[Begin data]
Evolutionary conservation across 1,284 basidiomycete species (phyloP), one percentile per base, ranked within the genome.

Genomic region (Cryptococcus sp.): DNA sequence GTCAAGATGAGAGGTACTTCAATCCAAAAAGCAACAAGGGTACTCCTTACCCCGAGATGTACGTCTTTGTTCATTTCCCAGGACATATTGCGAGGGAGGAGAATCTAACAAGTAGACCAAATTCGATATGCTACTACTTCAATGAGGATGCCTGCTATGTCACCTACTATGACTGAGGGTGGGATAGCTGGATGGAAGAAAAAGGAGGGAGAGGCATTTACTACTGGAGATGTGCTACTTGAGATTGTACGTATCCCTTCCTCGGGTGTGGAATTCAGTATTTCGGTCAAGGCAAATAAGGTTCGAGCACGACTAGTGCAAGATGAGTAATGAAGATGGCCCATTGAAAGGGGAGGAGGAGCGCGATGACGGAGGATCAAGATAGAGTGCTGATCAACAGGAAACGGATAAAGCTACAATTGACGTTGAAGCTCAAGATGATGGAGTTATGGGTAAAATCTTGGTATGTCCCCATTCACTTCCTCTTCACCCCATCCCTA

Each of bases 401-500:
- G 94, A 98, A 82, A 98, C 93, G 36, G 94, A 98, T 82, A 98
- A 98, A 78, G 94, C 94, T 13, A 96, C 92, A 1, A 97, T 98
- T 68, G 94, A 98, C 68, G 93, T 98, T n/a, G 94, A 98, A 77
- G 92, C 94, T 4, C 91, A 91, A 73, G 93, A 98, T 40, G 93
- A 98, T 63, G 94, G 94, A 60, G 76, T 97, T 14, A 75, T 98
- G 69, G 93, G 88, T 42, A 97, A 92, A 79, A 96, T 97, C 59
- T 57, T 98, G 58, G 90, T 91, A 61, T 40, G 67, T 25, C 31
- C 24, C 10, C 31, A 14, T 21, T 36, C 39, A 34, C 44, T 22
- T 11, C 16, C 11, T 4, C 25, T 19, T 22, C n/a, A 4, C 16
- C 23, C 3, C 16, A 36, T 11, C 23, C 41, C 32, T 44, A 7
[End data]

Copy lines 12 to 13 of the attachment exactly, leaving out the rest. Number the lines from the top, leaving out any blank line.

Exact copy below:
- T 11, C 16, C 11, T 4, C 25, T 19, T 22, C n/a, A 4, C 16
- C 23, C 3, C 16, A 36, T 11, C 23, C 41, C 32, T 44, A 7